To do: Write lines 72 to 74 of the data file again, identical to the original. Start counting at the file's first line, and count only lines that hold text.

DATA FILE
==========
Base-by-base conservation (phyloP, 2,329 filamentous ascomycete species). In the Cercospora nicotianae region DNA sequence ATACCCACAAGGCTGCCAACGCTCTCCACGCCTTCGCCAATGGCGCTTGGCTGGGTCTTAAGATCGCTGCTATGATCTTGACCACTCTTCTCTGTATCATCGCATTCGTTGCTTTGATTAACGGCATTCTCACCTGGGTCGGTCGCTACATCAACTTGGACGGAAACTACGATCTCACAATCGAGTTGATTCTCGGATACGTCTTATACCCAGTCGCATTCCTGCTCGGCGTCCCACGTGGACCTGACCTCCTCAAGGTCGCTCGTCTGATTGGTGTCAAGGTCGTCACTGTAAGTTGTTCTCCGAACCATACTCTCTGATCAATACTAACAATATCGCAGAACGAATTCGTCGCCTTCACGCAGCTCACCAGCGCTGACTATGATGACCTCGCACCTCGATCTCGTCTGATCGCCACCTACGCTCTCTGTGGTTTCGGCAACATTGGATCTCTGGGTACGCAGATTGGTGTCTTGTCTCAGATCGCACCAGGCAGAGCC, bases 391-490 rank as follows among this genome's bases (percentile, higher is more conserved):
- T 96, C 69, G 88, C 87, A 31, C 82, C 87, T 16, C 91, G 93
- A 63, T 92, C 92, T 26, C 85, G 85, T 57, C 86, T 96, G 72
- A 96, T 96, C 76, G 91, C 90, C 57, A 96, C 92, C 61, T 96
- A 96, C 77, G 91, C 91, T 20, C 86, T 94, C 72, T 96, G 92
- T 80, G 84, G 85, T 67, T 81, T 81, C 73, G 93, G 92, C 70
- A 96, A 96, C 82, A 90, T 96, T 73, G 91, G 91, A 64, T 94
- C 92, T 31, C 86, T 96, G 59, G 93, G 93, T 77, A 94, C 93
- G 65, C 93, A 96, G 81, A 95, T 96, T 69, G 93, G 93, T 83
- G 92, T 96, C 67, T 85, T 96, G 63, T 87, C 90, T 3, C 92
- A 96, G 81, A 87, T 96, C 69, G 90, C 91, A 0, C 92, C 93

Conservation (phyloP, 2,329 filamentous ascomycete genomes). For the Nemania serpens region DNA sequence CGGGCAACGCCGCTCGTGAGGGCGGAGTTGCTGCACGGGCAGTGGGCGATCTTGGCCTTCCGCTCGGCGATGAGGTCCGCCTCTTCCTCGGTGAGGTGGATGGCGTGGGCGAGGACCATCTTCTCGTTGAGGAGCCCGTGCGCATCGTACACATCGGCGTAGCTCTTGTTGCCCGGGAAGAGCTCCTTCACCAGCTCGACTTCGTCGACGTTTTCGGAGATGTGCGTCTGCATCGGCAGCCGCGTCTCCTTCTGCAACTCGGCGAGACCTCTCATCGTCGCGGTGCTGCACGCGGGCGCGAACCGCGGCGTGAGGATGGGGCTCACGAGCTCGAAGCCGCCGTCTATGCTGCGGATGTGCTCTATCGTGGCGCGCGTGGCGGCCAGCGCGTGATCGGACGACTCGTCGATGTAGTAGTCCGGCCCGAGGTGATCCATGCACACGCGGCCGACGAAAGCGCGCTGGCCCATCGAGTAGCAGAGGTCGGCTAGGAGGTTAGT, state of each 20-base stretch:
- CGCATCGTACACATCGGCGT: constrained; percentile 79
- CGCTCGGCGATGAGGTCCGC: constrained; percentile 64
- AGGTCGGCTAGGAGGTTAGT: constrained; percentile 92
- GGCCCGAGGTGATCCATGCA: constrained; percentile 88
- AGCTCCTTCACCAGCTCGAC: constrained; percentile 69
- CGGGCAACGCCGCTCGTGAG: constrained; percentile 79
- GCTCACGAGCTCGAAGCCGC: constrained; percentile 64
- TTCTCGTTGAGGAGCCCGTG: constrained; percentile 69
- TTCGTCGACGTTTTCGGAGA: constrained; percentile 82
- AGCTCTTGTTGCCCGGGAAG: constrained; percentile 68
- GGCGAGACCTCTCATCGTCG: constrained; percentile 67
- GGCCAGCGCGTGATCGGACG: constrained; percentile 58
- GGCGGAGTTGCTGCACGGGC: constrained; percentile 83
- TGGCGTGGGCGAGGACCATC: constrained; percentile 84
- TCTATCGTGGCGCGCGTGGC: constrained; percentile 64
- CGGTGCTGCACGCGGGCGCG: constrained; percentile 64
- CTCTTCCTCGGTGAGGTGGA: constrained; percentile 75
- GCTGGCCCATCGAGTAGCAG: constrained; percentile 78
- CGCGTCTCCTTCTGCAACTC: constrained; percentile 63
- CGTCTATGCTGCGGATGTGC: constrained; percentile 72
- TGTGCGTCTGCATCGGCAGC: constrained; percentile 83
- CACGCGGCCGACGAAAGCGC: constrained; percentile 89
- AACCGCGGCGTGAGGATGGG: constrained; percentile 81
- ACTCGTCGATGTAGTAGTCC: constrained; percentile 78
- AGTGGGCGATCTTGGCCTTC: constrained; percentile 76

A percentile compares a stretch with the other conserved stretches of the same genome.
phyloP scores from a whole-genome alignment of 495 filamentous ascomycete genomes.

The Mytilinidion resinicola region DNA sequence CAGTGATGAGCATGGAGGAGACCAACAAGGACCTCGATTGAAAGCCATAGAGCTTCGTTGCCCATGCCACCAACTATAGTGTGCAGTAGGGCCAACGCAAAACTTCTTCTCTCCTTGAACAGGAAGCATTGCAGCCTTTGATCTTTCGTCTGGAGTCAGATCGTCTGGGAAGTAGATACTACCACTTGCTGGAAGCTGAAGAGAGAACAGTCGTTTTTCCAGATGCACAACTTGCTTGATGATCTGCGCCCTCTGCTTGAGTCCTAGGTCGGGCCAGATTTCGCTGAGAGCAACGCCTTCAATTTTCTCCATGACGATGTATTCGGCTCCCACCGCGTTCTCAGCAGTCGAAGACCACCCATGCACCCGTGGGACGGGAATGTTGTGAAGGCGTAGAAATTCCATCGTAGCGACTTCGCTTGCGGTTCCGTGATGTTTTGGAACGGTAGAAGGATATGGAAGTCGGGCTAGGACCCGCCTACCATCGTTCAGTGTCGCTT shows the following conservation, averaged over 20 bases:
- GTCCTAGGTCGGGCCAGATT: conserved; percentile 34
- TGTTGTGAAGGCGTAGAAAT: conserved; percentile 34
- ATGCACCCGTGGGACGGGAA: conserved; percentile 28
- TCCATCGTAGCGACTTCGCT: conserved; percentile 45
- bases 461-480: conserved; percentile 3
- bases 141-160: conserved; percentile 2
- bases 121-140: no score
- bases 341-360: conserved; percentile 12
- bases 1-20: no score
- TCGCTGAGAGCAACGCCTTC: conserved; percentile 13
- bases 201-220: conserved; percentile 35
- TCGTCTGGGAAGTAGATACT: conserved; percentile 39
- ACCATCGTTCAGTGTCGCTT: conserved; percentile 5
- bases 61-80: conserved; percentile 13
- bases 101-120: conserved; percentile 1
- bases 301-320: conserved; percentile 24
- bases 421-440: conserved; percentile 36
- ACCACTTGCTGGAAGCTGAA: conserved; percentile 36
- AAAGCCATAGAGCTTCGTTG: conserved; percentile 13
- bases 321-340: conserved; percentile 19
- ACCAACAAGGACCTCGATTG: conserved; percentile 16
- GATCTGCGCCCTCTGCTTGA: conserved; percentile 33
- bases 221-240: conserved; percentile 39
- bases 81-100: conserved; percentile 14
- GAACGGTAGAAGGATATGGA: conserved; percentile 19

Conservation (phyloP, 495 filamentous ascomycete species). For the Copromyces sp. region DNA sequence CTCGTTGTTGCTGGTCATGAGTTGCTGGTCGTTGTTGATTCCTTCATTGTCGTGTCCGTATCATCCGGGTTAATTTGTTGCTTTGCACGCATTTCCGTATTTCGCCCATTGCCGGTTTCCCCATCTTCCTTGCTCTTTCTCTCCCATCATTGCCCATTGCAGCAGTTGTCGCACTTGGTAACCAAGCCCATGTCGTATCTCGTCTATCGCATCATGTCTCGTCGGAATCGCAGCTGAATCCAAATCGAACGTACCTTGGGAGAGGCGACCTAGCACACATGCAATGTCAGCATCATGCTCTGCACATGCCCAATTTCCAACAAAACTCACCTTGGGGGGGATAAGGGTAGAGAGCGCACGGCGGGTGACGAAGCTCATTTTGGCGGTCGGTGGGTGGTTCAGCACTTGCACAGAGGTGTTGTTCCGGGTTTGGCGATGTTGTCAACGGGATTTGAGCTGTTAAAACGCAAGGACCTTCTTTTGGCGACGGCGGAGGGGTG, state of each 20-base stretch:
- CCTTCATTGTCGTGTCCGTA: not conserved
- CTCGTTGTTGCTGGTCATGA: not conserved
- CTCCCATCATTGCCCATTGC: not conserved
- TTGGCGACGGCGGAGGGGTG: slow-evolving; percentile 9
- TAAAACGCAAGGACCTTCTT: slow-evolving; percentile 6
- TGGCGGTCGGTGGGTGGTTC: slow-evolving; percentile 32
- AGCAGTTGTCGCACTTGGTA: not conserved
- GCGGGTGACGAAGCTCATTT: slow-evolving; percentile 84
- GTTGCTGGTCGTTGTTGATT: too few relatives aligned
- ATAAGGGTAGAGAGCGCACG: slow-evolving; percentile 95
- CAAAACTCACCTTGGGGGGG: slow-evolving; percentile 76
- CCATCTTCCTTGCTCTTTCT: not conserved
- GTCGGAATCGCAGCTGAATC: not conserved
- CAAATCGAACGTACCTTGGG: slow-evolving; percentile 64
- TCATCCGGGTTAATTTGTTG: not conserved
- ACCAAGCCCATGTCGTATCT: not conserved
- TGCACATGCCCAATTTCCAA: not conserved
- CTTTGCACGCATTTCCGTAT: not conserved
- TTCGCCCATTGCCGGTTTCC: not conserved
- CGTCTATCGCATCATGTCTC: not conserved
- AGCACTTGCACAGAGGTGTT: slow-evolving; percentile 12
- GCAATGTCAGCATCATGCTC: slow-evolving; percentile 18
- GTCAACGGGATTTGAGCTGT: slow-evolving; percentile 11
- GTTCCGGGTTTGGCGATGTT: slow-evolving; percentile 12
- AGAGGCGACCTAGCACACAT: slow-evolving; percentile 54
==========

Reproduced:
- TGGCGGTCGGTGGGTGGTTC: slow-evolving; percentile 32
- AGCAGTTGTCGCACTTGGTA: not conserved
- GCGGGTGACGAAGCTCATTT: slow-evolving; percentile 84